Something about Amy's very sad end makes me think that she was a sort of symbolic microcosm in one person of some segments of Europe's young--desiring to live a passionate life, wanting to contribute something notable, meaningful and beautiful to society, wanting to lift other souls to the potentially rapturous heights of human artistry that can become a reality in music, taking the pains and sorrows of human relationships in a fallen world and somehow redeeming them a little bit by letting the scars seep into the music and become something soulful. And yet, at the same time, experiencing a state of hopelessness, watching one's own life spiral out of control and not knowing how to stop it or what to do about it, perhaps even being somewhat indifferent about trying to arrest the descent. This, it seems to me from a distance, is what some of the youth of Europe are living. It's a very dangerous place to be. And it can be lethal.

In saying this, I do not mean to treat Amy's life only as having value to me as a mere parallel to the troubled young of Europe. She was her own, unique, unrepeatable, irreplaceable, beautiful person. As is true of every human being, there is no one else like her--she was her own particular universe of value and meaning within herself and ought not be reduced by the shallow pundits of society to simply an occasion to try to say something that gets a few seconds of attention.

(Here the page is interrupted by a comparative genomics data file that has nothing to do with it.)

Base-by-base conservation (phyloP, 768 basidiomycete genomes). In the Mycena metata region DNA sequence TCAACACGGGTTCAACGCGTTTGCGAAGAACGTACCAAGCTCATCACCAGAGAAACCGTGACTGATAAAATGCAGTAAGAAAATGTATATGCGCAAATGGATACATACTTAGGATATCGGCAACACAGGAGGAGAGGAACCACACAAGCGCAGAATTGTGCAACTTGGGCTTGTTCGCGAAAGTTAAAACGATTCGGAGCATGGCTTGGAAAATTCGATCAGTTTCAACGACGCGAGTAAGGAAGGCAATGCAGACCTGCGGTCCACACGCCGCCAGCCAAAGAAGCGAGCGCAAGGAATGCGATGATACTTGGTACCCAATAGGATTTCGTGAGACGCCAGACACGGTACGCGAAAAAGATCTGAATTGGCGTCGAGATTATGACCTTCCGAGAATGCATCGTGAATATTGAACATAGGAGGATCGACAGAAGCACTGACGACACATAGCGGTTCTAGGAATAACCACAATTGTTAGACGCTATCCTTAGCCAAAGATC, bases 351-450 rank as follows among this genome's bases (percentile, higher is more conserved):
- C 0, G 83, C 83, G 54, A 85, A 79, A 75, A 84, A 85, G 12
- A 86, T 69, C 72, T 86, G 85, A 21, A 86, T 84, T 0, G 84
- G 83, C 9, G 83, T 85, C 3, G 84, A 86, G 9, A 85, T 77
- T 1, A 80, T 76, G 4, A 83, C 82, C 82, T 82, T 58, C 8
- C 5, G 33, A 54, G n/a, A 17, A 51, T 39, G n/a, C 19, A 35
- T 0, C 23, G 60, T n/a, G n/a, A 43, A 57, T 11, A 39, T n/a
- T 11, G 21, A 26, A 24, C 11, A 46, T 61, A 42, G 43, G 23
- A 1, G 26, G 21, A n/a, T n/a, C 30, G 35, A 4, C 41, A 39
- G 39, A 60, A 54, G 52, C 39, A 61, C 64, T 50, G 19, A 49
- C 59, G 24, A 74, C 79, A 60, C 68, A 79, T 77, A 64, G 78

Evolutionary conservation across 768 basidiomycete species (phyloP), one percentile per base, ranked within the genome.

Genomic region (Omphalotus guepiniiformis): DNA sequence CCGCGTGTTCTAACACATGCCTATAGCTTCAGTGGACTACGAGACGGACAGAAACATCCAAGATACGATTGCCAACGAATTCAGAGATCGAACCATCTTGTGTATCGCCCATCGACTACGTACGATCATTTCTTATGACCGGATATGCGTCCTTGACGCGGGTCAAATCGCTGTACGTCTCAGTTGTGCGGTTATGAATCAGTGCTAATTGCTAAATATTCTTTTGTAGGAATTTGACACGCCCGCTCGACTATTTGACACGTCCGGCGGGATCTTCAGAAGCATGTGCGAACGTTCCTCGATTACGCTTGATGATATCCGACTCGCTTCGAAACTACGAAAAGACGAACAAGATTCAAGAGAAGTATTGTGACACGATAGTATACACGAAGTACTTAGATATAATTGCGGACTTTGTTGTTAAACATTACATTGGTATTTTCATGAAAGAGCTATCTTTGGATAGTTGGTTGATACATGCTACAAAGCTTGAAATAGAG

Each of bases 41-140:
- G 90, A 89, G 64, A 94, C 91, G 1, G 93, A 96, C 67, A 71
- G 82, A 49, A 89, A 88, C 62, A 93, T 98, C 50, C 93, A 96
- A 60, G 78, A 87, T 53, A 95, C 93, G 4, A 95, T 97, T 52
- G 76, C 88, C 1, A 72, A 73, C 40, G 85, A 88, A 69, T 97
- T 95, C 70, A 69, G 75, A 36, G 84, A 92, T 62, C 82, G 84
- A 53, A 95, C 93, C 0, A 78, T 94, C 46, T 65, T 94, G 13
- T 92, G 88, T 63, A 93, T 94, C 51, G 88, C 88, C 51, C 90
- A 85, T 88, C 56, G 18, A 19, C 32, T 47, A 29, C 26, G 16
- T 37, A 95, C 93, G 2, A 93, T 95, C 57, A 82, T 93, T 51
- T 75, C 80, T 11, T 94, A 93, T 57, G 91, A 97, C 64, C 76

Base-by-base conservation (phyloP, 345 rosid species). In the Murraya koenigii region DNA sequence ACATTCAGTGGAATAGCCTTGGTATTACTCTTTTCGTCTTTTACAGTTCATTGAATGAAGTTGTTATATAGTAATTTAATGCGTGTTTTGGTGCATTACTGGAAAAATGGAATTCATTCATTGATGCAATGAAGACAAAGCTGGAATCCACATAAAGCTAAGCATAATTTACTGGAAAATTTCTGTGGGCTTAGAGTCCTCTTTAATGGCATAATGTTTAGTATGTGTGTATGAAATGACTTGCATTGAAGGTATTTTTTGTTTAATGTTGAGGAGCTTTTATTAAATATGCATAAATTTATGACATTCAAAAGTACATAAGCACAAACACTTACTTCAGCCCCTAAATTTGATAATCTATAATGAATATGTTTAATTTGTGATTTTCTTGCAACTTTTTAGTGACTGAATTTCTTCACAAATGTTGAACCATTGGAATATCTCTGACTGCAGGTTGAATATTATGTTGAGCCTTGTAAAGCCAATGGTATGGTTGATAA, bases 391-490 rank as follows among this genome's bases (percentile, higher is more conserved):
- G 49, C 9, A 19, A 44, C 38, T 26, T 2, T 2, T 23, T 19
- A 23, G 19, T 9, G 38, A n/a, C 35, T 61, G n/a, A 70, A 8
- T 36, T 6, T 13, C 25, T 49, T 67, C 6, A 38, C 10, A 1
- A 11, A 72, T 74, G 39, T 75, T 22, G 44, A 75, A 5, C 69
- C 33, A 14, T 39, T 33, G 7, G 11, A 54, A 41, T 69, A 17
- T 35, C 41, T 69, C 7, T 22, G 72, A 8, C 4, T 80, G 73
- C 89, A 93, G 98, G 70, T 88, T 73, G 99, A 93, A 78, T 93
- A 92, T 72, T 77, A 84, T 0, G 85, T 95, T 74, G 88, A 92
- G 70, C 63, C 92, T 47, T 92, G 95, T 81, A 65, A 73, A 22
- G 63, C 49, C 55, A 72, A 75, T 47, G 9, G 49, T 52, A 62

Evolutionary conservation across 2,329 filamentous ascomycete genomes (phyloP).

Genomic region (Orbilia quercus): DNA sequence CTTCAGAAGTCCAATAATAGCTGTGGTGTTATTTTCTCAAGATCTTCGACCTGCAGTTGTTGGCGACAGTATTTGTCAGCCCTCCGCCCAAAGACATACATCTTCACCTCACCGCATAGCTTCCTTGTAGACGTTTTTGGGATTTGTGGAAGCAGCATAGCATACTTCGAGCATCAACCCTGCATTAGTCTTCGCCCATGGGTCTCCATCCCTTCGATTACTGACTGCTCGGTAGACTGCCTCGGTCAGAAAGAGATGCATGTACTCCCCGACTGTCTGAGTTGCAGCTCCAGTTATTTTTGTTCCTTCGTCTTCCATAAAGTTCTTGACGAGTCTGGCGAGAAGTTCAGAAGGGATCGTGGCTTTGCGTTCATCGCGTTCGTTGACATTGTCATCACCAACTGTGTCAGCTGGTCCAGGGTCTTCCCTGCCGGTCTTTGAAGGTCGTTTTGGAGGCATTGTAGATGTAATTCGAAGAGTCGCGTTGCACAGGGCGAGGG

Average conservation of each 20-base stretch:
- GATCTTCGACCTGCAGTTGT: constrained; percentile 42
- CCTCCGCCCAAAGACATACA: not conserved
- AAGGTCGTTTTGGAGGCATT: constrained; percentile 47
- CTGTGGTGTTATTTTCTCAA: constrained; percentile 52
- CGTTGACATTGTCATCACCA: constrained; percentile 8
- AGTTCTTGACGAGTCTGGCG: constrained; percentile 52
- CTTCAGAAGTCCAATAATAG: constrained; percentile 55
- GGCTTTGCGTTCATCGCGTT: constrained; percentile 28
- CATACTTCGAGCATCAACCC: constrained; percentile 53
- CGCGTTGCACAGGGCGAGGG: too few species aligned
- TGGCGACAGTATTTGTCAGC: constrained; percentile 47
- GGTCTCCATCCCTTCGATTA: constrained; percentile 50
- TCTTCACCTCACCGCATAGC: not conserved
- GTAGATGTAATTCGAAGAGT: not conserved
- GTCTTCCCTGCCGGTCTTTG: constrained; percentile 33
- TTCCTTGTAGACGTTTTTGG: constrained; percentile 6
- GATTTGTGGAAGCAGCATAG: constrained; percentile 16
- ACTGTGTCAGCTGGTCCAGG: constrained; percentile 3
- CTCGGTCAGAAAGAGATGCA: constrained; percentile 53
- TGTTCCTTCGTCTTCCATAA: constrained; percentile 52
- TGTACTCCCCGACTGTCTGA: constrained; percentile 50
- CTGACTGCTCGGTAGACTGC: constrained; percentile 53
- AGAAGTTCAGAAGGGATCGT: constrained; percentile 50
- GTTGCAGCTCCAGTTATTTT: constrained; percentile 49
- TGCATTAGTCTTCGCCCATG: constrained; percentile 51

So, please say a prayer for Amy Winehouse, for the repose of her soul. And say a prayer as well, for the many troubled youth of today who struggle between the tension of wanting to live in the throes of passion, meaning, and love, and can't catch hold of how to do this, becoming trapped instead in an increasingly harmful life which they know on some level is pointed toward death, yet they stay there for lack of hope of finding a path which could take them toward that deeper passion, meaning and love which their hearts yearn to possess. And since they have lost hope for finding this path, they prefer the passions of a destructive life pointed toward death--at least it seems to be a life that is human in the sense of not being banal, even if hope of something fully worthy of the dignity of the human person has been lost.

In some way, this earlier post of mine seems relevant. When we try to encourage someone we love to alter a destructive pattern in his life, can we also truly be a wellspring of real compassion, can we truly suffer with him (or her) as he calls upon the grace he needs, without which he will be unable to shift the course of his life from aiming at death to aiming at life?